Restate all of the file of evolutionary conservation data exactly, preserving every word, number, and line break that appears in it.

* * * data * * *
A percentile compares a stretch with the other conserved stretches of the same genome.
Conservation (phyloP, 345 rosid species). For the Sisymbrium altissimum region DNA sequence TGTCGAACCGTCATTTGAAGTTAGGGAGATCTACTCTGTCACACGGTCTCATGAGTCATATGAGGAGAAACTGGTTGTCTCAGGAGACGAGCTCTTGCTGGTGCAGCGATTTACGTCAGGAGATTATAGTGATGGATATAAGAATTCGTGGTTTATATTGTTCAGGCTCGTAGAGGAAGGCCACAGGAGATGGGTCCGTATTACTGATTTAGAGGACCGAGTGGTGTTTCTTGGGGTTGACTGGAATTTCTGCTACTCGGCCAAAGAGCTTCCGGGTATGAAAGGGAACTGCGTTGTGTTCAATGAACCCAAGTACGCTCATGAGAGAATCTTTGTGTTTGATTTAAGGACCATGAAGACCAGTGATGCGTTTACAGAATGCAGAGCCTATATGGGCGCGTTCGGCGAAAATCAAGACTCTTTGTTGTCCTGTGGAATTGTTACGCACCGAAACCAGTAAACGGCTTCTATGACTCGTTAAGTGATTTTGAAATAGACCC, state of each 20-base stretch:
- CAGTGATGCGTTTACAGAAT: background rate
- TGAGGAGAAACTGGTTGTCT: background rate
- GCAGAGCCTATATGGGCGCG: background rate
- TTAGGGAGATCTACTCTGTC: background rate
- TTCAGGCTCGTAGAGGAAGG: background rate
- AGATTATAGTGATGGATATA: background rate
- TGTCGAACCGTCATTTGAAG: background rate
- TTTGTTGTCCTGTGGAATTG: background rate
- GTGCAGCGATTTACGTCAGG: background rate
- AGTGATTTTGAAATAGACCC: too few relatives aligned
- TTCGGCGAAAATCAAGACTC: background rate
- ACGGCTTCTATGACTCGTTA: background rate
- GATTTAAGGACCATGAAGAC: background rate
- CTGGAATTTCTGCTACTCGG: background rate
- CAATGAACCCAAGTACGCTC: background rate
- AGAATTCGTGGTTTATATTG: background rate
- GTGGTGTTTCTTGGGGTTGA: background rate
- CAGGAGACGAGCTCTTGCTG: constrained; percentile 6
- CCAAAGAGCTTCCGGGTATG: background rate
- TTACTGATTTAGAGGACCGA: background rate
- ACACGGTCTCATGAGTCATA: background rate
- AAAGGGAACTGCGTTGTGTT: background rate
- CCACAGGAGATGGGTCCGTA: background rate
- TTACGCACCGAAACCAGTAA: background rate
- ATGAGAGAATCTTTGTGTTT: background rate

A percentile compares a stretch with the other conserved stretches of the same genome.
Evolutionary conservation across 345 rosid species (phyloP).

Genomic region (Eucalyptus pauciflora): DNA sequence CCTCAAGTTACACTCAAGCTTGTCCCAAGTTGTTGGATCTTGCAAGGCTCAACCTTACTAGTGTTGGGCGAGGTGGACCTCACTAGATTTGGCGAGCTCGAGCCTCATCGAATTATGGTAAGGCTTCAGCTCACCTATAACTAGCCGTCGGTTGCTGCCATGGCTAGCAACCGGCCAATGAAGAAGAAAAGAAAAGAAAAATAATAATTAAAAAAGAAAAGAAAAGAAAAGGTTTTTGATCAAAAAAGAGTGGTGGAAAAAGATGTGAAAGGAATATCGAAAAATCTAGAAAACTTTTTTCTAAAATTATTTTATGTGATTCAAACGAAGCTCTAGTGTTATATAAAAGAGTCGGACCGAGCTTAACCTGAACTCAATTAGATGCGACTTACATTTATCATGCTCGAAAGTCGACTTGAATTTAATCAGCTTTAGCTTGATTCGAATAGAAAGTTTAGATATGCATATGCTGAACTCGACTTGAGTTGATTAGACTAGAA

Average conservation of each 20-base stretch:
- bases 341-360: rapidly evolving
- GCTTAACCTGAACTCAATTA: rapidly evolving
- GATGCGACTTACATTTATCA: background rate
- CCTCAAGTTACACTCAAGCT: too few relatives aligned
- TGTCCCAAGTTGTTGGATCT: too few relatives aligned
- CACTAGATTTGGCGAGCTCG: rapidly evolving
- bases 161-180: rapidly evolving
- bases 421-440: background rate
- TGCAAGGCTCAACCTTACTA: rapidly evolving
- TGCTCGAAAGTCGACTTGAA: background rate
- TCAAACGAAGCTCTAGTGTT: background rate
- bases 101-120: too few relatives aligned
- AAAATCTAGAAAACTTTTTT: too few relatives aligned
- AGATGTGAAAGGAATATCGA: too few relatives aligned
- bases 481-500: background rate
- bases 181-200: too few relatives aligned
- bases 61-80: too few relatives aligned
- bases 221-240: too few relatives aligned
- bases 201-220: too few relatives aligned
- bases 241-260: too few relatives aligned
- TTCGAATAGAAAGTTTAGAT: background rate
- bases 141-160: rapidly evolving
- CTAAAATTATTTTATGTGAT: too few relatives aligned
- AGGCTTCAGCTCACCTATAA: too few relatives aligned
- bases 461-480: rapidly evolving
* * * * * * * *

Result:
A percentile compares a stretch with the other conserved stretches of the same genome.
Conservation (phyloP, 345 rosid species). For the Sisymbrium altissimum region DNA sequence TGTCGAACCGTCATTTGAAGTTAGGGAGATCTACTCTGTCACACGGTCTCATGAGTCATATGAGGAGAAACTGGTTGTCTCAGGAGACGAGCTCTTGCTGGTGCAGCGATTTACGTCAGGAGATTATAGTGATGGATATAAGAATTCGTGGTTTATATTGTTCAGGCTCGTAGAGGAAGGCCACAGGAGATGGGTCCGTATTACTGATTTAGAGGACCGAGTGGTGTTTCTTGGGGTTGACTGGAATTTCTGCTACTCGGCCAAAGAGCTTCCGGGTATGAAAGGGAACTGCGTTGTGTTCAATGAACCCAAGTACGCTCATGAGAGAATCTTTGTGTTTGATTTAAGGACCATGAAGACCAGTGATGCGTTTACAGAATGCAGAGCCTATATGGGCGCGTTCGGCGAAAATCAAGACTCTTTGTTGTCCTGTGGAATTGTTACGCACCGAAACCAGTAAACGGCTTCTATGACTCGTTAAGTGATTTTGAAATAGACCC, state of each 20-base stretch:
- CAGTGATGCGTTTACAGAAT: background rate
- TGAGGAGAAACTGGTTGTCT: background rate
- GCAGAGCCTATATGGGCGCG: background rate
- TTAGGGAGATCTACTCTGTC: background rate
- TTCAGGCTCGTAGAGGAAGG: background rate
- AGATTATAGTGATGGATATA: background rate
- TGTCGAACCGTCATTTGAAG: background rate
- TTTGTTGTCCTGTGGAATTG: background rate
- GTGCAGCGATTTACGTCAGG: background rate
- AGTGATTTTGAAATAGACCC: too few relatives aligned
- TTCGGCGAAAATCAAGACTC: background rate
- ACGGCTTCTATGACTCGTTA: background rate
- GATTTAAGGACCATGAAGAC: background rate
- CTGGAATTTCTGCTACTCGG: background rate
- CAATGAACCCAAGTACGCTC: background rate
- AGAATTCGTGGTTTATATTG: background rate
- GTGGTGTTTCTTGGGGTTGA: background rate
- CAGGAGACGAGCTCTTGCTG: constrained; percentile 6
- CCAAAGAGCTTCCGGGTATG: background rate
- TTACTGATTTAGAGGACCGA: background rate
- ACACGGTCTCATGAGTCATA: background rate
- AAAGGGAACTGCGTTGTGTT: background rate
- CCACAGGAGATGGGTCCGTA: background rate
- TTACGCACCGAAACCAGTAA: background rate
- ATGAGAGAATCTTTGTGTTT: background rate

A percentile compares a stretch with the other conserved stretches of the same genome.
Evolutionary conservation across 345 rosid species (phyloP).

Genomic region (Eucalyptus pauciflora): DNA sequence CCTCAAGTTACACTCAAGCTTGTCCCAAGTTGTTGGATCTTGCAAGGCTCAACCTTACTAGTGTTGGGCGAGGTGGACCTCACTAGATTTGGCGAGCTCGAGCCTCATCGAATTATGGTAAGGCTTCAGCTCACCTATAACTAGCCGTCGGTTGCTGCCATGGCTAGCAACCGGCCAATGAAGAAGAAAAGAAAAGAAAAATAATAATTAAAAAAGAAAAGAAAAGAAAAGGTTTTTGATCAAAAAAGAGTGGTGGAAAAAGATGTGAAAGGAATATCGAAAAATCTAGAAAACTTTTTTCTAAAATTATTTTATGTGATTCAAACGAAGCTCTAGTGTTATATAAAAGAGTCGGACCGAGCTTAACCTGAACTCAATTAGATGCGACTTACATTTATCATGCTCGAAAGTCGACTTGAATTTAATCAGCTTTAGCTTGATTCGAATAGAAAGTTTAGATATGCATATGCTGAACTCGACTTGAGTTGATTAGACTAGAA

Average conservation of each 20-base stretch:
- bases 341-360: rapidly evolving
- GCTTAACCTGAACTCAATTA: rapidly evolving
- GATGCGACTTACATTTATCA: background rate
- CCTCAAGTTACACTCAAGCT: too few relatives aligned
- TGTCCCAAGTTGTTGGATCT: too few relatives aligned
- CACTAGATTTGGCGAGCTCG: rapidly evolving
- bases 161-180: rapidly evolving
- bases 421-440: background rate
- TGCAAGGCTCAACCTTACTA: rapidly evolving
- TGCTCGAAAGTCGACTTGAA: background rate
- TCAAACGAAGCTCTAGTGTT: background rate
- bases 101-120: too few relatives aligned
- AAAATCTAGAAAACTTTTTT: too few relatives aligned
- AGATGTGAAAGGAATATCGA: too few relatives aligned
- bases 481-500: background rate
- bases 181-200: too few relatives aligned
- bases 61-80: too few relatives aligned
- bases 221-240: too few relatives aligned
- bases 201-220: too few relatives aligned
- bases 241-260: too few relatives aligned
- TTCGAATAGAAAGTTTAGAT: background rate
- bases 141-160: rapidly evolving
- CTAAAATTATTTTATGTGAT: too few relatives aligned
- AGGCTTCAGCTCACCTATAA: too few relatives aligned
- bases 461-480: rapidly evolving